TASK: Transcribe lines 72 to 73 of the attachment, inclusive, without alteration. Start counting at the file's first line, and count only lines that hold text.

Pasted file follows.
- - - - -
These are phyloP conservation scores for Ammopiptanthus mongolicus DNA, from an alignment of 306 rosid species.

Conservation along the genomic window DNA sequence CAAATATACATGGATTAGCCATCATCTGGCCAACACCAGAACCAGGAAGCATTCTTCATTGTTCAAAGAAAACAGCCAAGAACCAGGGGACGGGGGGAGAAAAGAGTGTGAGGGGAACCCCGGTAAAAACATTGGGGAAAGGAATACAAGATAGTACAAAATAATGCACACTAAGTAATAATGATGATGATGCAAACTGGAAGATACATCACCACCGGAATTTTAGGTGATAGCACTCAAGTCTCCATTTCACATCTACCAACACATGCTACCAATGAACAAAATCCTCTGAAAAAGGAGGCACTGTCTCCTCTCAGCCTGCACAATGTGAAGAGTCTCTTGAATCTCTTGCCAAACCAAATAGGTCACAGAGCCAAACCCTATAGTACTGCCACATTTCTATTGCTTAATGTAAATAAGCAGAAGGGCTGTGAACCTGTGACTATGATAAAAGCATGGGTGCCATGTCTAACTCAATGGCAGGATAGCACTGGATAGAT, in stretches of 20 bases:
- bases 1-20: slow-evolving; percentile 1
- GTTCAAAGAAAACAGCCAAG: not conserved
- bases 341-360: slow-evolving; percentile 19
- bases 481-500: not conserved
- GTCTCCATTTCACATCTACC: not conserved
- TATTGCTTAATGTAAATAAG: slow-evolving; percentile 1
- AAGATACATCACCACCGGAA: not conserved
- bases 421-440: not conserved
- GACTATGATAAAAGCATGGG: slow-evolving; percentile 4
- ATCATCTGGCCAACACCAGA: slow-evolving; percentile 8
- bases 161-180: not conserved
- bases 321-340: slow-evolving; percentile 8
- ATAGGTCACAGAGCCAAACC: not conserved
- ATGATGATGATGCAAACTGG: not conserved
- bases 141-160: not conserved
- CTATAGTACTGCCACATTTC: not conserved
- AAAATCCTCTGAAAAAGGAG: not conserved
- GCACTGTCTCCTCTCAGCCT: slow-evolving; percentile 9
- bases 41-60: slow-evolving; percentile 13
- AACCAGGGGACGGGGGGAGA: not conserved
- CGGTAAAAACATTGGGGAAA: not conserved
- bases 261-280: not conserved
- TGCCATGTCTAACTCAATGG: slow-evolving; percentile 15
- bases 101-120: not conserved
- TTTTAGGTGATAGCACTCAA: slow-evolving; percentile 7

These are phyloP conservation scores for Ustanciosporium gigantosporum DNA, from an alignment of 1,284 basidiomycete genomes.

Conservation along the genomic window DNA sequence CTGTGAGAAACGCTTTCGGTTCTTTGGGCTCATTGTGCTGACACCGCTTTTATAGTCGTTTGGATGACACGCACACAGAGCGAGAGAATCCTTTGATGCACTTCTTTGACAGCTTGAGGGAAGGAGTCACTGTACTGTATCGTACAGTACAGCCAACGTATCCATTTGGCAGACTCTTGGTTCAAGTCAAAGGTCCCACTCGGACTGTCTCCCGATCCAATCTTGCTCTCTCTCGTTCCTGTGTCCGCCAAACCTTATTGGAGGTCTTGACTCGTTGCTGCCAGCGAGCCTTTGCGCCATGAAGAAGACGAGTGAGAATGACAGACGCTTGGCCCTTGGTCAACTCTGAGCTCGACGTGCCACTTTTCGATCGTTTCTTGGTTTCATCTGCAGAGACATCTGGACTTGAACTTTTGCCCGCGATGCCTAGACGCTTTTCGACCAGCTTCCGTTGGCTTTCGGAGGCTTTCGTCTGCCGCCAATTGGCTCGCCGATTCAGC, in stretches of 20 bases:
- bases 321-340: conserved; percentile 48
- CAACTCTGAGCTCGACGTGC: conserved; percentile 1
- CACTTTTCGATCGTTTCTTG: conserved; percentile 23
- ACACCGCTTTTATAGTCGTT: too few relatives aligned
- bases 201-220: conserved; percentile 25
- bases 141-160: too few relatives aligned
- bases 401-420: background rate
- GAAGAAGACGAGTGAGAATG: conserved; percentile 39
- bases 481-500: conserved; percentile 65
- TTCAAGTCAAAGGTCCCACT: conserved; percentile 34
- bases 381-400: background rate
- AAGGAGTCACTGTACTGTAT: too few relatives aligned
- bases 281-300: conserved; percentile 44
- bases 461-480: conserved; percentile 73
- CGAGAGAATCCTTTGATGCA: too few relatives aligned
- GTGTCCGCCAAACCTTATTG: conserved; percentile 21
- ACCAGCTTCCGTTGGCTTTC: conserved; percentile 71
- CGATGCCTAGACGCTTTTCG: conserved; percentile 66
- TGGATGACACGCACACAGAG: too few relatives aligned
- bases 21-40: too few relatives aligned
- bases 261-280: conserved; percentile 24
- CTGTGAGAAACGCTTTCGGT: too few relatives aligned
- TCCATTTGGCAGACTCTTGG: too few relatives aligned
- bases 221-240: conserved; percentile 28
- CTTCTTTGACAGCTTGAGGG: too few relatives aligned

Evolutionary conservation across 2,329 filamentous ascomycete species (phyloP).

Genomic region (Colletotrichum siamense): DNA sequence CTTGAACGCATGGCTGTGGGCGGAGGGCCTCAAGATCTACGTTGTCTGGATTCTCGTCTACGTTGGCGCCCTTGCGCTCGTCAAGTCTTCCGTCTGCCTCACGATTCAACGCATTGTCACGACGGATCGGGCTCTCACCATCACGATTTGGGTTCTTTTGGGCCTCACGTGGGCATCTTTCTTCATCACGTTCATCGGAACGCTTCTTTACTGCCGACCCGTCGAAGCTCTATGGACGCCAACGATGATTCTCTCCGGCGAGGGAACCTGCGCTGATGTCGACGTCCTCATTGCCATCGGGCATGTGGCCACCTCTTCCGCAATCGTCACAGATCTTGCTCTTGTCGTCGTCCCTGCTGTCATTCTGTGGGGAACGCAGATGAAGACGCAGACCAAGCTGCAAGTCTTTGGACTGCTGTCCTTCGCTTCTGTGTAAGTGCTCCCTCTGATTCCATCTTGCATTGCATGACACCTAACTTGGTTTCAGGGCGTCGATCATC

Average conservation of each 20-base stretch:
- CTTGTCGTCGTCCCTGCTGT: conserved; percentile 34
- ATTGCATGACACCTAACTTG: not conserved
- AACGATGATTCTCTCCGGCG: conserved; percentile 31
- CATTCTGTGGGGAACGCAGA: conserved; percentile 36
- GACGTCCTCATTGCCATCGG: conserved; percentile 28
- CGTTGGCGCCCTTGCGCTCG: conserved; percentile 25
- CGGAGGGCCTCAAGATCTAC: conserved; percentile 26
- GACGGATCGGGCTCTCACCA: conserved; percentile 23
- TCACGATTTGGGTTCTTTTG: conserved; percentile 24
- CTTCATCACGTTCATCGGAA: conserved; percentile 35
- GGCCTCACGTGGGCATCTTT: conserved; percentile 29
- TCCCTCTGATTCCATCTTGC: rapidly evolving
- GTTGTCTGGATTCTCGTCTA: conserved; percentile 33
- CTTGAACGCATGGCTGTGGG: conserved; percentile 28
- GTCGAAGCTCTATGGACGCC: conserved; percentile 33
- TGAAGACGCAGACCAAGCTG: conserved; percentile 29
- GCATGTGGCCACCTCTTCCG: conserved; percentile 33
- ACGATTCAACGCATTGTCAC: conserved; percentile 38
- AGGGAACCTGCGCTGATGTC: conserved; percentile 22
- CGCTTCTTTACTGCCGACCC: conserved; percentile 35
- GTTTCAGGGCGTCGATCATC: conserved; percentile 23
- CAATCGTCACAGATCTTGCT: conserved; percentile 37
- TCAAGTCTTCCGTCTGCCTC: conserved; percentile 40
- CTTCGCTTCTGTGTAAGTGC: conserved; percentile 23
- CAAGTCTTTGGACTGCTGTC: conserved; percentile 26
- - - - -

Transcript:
- GTCGAAGCTCTATGGACGCC: conserved; percentile 33
- TGAAGACGCAGACCAAGCTG: conserved; percentile 29